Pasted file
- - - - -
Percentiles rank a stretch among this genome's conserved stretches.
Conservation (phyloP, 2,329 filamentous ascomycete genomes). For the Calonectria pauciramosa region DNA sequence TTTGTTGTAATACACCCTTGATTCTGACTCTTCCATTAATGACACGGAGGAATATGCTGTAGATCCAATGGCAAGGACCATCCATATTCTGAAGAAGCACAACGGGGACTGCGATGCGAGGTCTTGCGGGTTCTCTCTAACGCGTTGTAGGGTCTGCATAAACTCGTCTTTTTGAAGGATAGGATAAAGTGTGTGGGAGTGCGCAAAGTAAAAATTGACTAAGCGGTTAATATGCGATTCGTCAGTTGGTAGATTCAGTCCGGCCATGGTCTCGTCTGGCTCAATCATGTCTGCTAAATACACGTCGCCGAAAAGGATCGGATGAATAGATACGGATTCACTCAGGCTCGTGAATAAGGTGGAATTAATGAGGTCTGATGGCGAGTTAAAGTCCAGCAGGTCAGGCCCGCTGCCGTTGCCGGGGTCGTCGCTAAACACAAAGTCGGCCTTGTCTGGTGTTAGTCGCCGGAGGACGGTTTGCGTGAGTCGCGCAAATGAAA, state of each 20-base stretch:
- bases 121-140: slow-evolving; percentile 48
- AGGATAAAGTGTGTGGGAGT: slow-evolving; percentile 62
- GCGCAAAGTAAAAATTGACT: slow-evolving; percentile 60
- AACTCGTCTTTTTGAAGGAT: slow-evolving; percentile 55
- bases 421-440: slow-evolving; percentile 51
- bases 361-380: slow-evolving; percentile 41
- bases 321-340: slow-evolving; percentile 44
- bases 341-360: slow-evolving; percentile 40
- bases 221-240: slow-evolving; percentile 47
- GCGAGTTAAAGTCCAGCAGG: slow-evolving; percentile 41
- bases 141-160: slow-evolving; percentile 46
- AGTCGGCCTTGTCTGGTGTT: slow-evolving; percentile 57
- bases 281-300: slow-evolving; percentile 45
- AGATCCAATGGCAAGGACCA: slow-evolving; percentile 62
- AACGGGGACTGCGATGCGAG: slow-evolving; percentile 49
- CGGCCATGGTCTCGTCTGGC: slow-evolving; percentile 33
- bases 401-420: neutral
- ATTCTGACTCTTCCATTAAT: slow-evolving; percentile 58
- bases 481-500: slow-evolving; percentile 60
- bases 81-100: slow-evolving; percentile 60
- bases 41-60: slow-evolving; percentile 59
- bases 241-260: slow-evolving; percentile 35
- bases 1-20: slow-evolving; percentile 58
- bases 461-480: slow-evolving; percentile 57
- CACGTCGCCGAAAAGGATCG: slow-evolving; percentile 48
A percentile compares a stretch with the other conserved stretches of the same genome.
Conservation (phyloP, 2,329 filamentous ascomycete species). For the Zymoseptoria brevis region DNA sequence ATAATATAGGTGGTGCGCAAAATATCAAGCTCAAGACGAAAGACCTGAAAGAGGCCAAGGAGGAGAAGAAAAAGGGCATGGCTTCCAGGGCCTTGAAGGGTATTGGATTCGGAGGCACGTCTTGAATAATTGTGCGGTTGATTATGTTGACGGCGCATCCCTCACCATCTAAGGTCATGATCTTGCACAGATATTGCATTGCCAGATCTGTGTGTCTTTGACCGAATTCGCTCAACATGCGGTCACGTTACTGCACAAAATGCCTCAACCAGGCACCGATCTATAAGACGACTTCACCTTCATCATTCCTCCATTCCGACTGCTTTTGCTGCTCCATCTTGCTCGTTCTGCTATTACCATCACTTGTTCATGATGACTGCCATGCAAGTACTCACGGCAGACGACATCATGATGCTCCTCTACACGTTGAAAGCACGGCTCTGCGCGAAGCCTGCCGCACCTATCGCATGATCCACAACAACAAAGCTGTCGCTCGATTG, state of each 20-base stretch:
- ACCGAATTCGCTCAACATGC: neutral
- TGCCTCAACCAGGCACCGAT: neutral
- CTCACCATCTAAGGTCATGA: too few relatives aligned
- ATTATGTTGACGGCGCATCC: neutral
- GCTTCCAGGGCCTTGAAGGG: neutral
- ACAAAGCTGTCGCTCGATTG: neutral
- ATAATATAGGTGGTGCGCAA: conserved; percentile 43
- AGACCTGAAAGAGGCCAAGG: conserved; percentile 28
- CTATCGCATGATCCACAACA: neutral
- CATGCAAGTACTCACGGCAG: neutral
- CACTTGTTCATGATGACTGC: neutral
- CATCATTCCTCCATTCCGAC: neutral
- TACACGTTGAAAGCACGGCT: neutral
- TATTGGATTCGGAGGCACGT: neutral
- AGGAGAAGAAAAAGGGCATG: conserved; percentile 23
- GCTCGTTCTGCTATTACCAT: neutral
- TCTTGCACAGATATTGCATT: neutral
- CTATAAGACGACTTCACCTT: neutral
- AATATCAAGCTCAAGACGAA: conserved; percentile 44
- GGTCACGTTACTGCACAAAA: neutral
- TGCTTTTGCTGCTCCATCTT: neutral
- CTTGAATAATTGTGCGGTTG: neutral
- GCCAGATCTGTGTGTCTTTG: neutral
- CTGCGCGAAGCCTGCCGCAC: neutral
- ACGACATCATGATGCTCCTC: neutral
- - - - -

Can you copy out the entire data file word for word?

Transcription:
Percentiles rank a stretch among this genome's conserved stretches.
Conservation (phyloP, 2,329 filamentous ascomycete genomes). For the Calonectria pauciramosa region DNA sequence TTTGTTGTAATACACCCTTGATTCTGACTCTTCCATTAATGACACGGAGGAATATGCTGTAGATCCAATGGCAAGGACCATCCATATTCTGAAGAAGCACAACGGGGACTGCGATGCGAGGTCTTGCGGGTTCTCTCTAACGCGTTGTAGGGTCTGCATAAACTCGTCTTTTTGAAGGATAGGATAAAGTGTGTGGGAGTGCGCAAAGTAAAAATTGACTAAGCGGTTAATATGCGATTCGTCAGTTGGTAGATTCAGTCCGGCCATGGTCTCGTCTGGCTCAATCATGTCTGCTAAATACACGTCGCCGAAAAGGATCGGATGAATAGATACGGATTCACTCAGGCTCGTGAATAAGGTGGAATTAATGAGGTCTGATGGCGAGTTAAAGTCCAGCAGGTCAGGCCCGCTGCCGTTGCCGGGGTCGTCGCTAAACACAAAGTCGGCCTTGTCTGGTGTTAGTCGCCGGAGGACGGTTTGCGTGAGTCGCGCAAATGAAA, state of each 20-base stretch:
- bases 121-140: slow-evolving; percentile 48
- AGGATAAAGTGTGTGGGAGT: slow-evolving; percentile 62
- GCGCAAAGTAAAAATTGACT: slow-evolving; percentile 60
- AACTCGTCTTTTTGAAGGAT: slow-evolving; percentile 55
- bases 421-440: slow-evolving; percentile 51
- bases 361-380: slow-evolving; percentile 41
- bases 321-340: slow-evolving; percentile 44
- bases 341-360: slow-evolving; percentile 40
- bases 221-240: slow-evolving; percentile 47
- GCGAGTTAAAGTCCAGCAGG: slow-evolving; percentile 41
- bases 141-160: slow-evolving; percentile 46
- AGTCGGCCTTGTCTGGTGTT: slow-evolving; percentile 57
- bases 281-300: slow-evolving; percentile 45
- AGATCCAATGGCAAGGACCA: slow-evolving; percentile 62
- AACGGGGACTGCGATGCGAG: slow-evolving; percentile 49
- CGGCCATGGTCTCGTCTGGC: slow-evolving; percentile 33
- bases 401-420: neutral
- ATTCTGACTCTTCCATTAAT: slow-evolving; percentile 58
- bases 481-500: slow-evolving; percentile 60
- bases 81-100: slow-evolving; percentile 60
- bases 41-60: slow-evolving; percentile 59
- bases 241-260: slow-evolving; percentile 35
- bases 1-20: slow-evolving; percentile 58
- bases 461-480: slow-evolving; percentile 57
- CACGTCGCCGAAAAGGATCG: slow-evolving; percentile 48
A percentile compares a stretch with the other conserved stretches of the same genome.
Conservation (phyloP, 2,329 filamentous ascomycete species). For the Zymoseptoria brevis region DNA sequence ATAATATAGGTGGTGCGCAAAATATCAAGCTCAAGACGAAAGACCTGAAAGAGGCCAAGGAGGAGAAGAAAAAGGGCATGGCTTCCAGGGCCTTGAAGGGTATTGGATTCGGAGGCACGTCTTGAATAATTGTGCGGTTGATTATGTTGACGGCGCATCCCTCACCATCTAAGGTCATGATCTTGCACAGATATTGCATTGCCAGATCTGTGTGTCTTTGACCGAATTCGCTCAACATGCGGTCACGTTACTGCACAAAATGCCTCAACCAGGCACCGATCTATAAGACGACTTCACCTTCATCATTCCTCCATTCCGACTGCTTTTGCTGCTCCATCTTGCTCGTTCTGCTATTACCATCACTTGTTCATGATGACTGCCATGCAAGTACTCACGGCAGACGACATCATGATGCTCCTCTACACGTTGAAAGCACGGCTCTGCGCGAAGCCTGCCGCACCTATCGCATGATCCACAACAACAAAGCTGTCGCTCGATTG, state of each 20-base stretch:
- ACCGAATTCGCTCAACATGC: neutral
- TGCCTCAACCAGGCACCGAT: neutral
- CTCACCATCTAAGGTCATGA: too few relatives aligned
- ATTATGTTGACGGCGCATCC: neutral
- GCTTCCAGGGCCTTGAAGGG: neutral
- ACAAAGCTGTCGCTCGATTG: neutral
- ATAATATAGGTGGTGCGCAA: conserved; percentile 43
- AGACCTGAAAGAGGCCAAGG: conserved; percentile 28
- CTATCGCATGATCCACAACA: neutral
- CATGCAAGTACTCACGGCAG: neutral
- CACTTGTTCATGATGACTGC: neutral
- CATCATTCCTCCATTCCGAC: neutral
- TACACGTTGAAAGCACGGCT: neutral
- TATTGGATTCGGAGGCACGT: neutral
- AGGAGAAGAAAAAGGGCATG: conserved; percentile 23
- GCTCGTTCTGCTATTACCAT: neutral
- TCTTGCACAGATATTGCATT: neutral
- CTATAAGACGACTTCACCTT: neutral
- AATATCAAGCTCAAGACGAA: conserved; percentile 44
- GGTCACGTTACTGCACAAAA: neutral
- TGCTTTTGCTGCTCCATCTT: neutral
- CTTGAATAATTGTGCGGTTG: neutral
- GCCAGATCTGTGTGTCTTTG: neutral
- CTGCGCGAAGCCTGCCGCAC: neutral
- ACGACATCATGATGCTCCTC: neutral